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Should you set up a limited company for locum GP work?

Dr Surina Chibber outlines the pros and cons of setting up as a limited company for locum GPs

Dr Surina Chibber 3x2

Dr Surina Chibber outlines the pros and cons of setting up as a limited company and explains how changes to IR35 legislation can impact on this

What is a limited company?

A limited company has its own legal identity and is treated as a ‘person’. As a shareholder your liability is limited (hence the name – ‘limited by shares’). The company is run by directors and has shareholders. As an individual locum, you can be both. You will need to have a designated bank account in the name of the company.

Other shareholders could include your spouse/partner, but only if they are going to do some work for the company. However if they do only a small amount, the shareholdings should reflect this.

How do I pay tax as a limited company?

The main difference between a limited company and sole trader status is tax.

Companies pay 20% tax on profits via the Corporation Tax scheme. However you will have further tax to pay when you take money out of the company.

You will pay tax as an individual and an employee of the company. You can also receive dividend payments, which you also have to pay tax on. As of April 2018 tax on the first £2,000 is at 0% and then after this tax is paid dependent on which income tax band you are in. A basic rate tax payer will pay 7.5%, a higher rate tax payer will pay 32.5% and an additional rate tax payer will pay 38.1%.

Pros of setting up a limited company

The personal liability of shareholders is restricted to the face value of the shares they have subscribed to. Workers (directors) are paid a salary (taxed via Pay as You Earn at source) and this cost is incurred as a company expense. These expenses can then be deducted prior to paying company tax – remember the company is a ‘person’ in its own right and pays tax as any other person would. Any residual profits can then be paid to shareholders as additional income in the form of dividends. As previously mentioned you can include your partner or spouse on the books and give them a salary and some shares. This can provide some significant tax savings, especially if they are a basic rate tax payer.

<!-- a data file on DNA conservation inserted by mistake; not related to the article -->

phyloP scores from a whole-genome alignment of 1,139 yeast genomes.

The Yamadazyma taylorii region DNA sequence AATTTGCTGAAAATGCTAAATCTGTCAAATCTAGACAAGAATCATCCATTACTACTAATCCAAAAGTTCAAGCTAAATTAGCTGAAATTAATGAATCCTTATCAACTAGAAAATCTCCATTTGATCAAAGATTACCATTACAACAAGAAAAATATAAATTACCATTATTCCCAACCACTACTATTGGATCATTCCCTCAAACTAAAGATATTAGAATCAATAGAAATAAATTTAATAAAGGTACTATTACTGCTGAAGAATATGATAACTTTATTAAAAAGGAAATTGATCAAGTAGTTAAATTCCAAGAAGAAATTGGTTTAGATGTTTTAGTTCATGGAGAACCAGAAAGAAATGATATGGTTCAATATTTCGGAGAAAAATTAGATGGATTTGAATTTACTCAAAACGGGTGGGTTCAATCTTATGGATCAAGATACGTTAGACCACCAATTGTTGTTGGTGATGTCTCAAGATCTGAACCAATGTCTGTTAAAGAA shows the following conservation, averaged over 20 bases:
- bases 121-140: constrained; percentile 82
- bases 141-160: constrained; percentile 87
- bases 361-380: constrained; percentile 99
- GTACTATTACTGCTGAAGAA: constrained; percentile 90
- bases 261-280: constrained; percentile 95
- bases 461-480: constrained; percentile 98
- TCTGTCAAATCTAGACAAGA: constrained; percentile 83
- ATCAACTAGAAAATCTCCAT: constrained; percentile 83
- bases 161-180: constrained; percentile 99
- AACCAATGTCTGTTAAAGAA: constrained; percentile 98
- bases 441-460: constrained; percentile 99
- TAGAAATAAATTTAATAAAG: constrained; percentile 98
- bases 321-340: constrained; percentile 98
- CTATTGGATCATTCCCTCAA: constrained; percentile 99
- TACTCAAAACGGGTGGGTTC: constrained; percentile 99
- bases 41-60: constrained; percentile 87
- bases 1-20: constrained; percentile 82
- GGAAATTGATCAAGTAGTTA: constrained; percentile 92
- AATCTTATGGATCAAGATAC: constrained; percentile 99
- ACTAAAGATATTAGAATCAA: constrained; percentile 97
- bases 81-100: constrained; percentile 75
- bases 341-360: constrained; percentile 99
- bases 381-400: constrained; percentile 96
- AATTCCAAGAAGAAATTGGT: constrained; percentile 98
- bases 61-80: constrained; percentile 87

Cons of setting up a limited company

As with working for a locum agency, you cannot use your wages paid through a company to contribute into the NHS Pension Scheme so you will lose the pension benefit and the tax relief on this.

You will also have to make yearly submissions of legally prepared company accounts and an annual return at Companies House where they are published and accessible by anyone who wishes to view your data.

Expense calculations can also be a bit trickier. As a limited company you are an employee so expenses claimed must be wholly, exclusively and necessary for the business. For example, in the case of mileage claims, you have to submit an expense claim to the company like any other employee. The company then reimburses your cost, but this is seen as a benefit in kind for you as the employee, involving additional paperwork for the company in the form of a PD11 and your having to pay tax on this benefit. In contrast, a self-employed (sole trader) GP benefits from much more relaxed expense rules, although they do still have to be wholly and exclusively for business purposes.